Barley Yellow DwarfMav Pas Pav Cereal Yellow DwarfGpv Rps Rpv Rmv Sgv

Different viruses of the family Luteoviridae infecting Poaceae (barley yellow dwarf-MAV, -PAS, -PAV; cereal yellow dwarf-GPV, -RPS, -RPV) and two other viruses not assigned to a genus are collectively called YDs. The distribution ofthese viruses is dependent on environmental conditions. BYDV-PAV is probably the most widespread. In fields mainly infected by BYDV-PAV, yield reduction from 5% to 20% and nearly 40% have been reported in susceptible wheat and barley cultivars, respectively. Symptoms in infected fields occur in patches. Yellowing (mostly in barley) or reddening (mostly in wheat) are characteristic of YDV infection. These symptoms appear at the two- to three-leaf stage in barley and often after heading in wheat. YDVs are transmitted in a circula-tive-persistent manner by one or several aphid species. The capsid of YDVs includes a CP and a read-through protein, both needed for aphid transmission.

In temperate areas, YDV vectors have two main flight periods. At the beginning of autumn, winged aphids leave summer hosts (ripening maize, perennial grasses, regrowths, and volunteers). These aphids are attracted to low plant density areas in young winter cereal fields. Depending on the temperature, one to several cycles of virus infection occur before aphids are killed by low temperatures. In oceanic and in other warm areas, low concentration of apterous aphids is maintained during winter. In spring, aphids leave their hosts and infect spring crops and then maize crops. Perennial grasses maintain a low but permanent reservoir of YDVs and aphids.

Risk assessment systems have been developed. In Australia, forecasts of vector incidence are based on the temperature and rainfall in late summer/early autumn. In France, a decision-support system based on temperature-driven simulations of aphid populations was proposed. In UK, a computer-based decision-support system associating the number of aphids found in suction traps and the numbers of foci of YDV infection per unit area of crop was developed. Using these systems, a risk index allows rationalization of foliar pesticide usage (usually synthetic pyre-throids). Treating seeds with an aphicide is necessary in some areas when early sowing of susceptible cultivars is decided or when the pressure of YDV inocula is known to be regularly high. Imidacloprid (nicotinic agonist) or fipro-nil (chloride channel agonist) gives a good protection during several weeks.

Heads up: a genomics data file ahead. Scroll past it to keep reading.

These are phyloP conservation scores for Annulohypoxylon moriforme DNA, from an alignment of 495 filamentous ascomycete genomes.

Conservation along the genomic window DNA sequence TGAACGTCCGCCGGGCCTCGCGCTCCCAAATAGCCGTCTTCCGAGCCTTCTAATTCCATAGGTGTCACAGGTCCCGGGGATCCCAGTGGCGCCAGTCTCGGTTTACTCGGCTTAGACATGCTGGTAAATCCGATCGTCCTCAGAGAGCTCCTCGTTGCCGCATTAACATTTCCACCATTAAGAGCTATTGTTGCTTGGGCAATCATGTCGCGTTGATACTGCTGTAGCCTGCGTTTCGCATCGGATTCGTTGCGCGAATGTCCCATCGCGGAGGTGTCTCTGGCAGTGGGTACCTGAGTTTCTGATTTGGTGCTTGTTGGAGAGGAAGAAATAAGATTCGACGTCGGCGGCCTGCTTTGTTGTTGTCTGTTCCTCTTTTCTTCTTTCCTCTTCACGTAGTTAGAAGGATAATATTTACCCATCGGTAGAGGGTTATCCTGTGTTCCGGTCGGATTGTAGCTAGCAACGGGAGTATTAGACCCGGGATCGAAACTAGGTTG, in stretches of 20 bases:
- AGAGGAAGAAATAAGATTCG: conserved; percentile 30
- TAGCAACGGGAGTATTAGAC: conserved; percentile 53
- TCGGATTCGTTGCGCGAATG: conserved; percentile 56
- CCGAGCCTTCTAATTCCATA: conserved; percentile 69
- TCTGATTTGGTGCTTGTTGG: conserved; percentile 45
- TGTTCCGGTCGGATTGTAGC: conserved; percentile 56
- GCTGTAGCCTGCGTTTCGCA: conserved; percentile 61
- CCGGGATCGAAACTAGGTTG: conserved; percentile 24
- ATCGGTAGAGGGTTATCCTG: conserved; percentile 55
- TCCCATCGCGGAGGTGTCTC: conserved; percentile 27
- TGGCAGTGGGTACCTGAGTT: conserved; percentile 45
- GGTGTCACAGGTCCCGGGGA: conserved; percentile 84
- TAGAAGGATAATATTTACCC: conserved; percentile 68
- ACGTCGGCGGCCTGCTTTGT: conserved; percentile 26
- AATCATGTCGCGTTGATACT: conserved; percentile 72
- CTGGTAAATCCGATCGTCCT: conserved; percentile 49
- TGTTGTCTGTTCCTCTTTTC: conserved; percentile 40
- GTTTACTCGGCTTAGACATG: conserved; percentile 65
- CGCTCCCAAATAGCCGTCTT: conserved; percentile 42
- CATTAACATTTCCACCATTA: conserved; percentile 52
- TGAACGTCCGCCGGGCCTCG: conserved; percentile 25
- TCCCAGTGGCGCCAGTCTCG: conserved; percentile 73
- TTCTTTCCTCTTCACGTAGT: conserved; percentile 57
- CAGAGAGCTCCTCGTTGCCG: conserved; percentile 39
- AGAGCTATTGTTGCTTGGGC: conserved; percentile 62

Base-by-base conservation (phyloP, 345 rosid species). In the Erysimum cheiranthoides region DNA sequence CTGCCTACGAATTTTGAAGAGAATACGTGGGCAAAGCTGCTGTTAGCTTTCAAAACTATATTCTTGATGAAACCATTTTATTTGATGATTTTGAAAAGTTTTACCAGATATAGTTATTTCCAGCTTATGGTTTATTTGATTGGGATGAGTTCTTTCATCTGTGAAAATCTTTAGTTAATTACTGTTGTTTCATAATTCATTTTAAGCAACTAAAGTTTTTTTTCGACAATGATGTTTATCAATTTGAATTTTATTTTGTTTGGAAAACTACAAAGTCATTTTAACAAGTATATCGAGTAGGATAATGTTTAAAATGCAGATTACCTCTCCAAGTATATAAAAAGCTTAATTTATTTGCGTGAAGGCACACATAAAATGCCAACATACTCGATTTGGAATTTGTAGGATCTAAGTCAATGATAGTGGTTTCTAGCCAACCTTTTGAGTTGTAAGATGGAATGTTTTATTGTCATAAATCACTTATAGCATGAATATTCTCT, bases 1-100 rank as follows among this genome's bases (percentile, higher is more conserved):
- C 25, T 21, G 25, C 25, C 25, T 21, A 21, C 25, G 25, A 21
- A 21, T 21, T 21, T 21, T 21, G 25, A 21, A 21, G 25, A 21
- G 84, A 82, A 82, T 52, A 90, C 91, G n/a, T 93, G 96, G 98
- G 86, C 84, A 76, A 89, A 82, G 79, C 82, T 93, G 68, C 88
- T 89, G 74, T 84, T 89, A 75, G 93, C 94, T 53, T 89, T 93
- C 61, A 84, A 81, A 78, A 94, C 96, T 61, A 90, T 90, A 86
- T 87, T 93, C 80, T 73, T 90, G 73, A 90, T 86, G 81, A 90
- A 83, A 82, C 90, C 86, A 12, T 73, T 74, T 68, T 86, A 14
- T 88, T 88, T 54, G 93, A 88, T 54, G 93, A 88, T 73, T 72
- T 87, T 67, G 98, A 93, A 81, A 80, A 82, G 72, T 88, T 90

Only minor sources of resistance are known in wheat. Several sources of tolerance have been detected in other Triticinae genera. Several lines derived from crosses between wheat and Thinopyrum sp. are very tolerant to YDVs. The basis for Thinopyrum-derived resistance to CYDV-RPV is associated to resistance via inhibition of viral systemic infection.

In barley, a major gene of resistance mapped to chromosome 3H, Ryd2, has been introduced into present-day cultivars. The level of protection conferred by this gene varies according to strains of BYDV-PAV and has a low efficiency for CYDV-RPV. Recently, a new major gene Ryd3 mapped to chromosome 6 has been characterized. In resistant plants, these genes tend to increase seed yield compared to healthy controls.

Recent data on the mechanism and genetics of transmission by aphids and evidence of the glycosylation of virus CP open new avenues to control these viruses in the future.

See also: Barley Yellow Dwarf Viruses; Brome Mosaic Virus; Cereal Viruses: Maize/Corn; Cereal Viruses: Rice; Furovirus; Hordeivirus; Maize Streak Virus; Nepovirus; Pecluvirus; Plant Reoviruses; Plant Resistance to Viruses: Engineered Resistance; Plant Resistance to Viruses: Natural Resistance Associated with Dominant Genes; Plant Resistance to Viruses: Natural Resistance Associated with Recessive Genes; Plant Rhabdoviruses; Tenuivirus.

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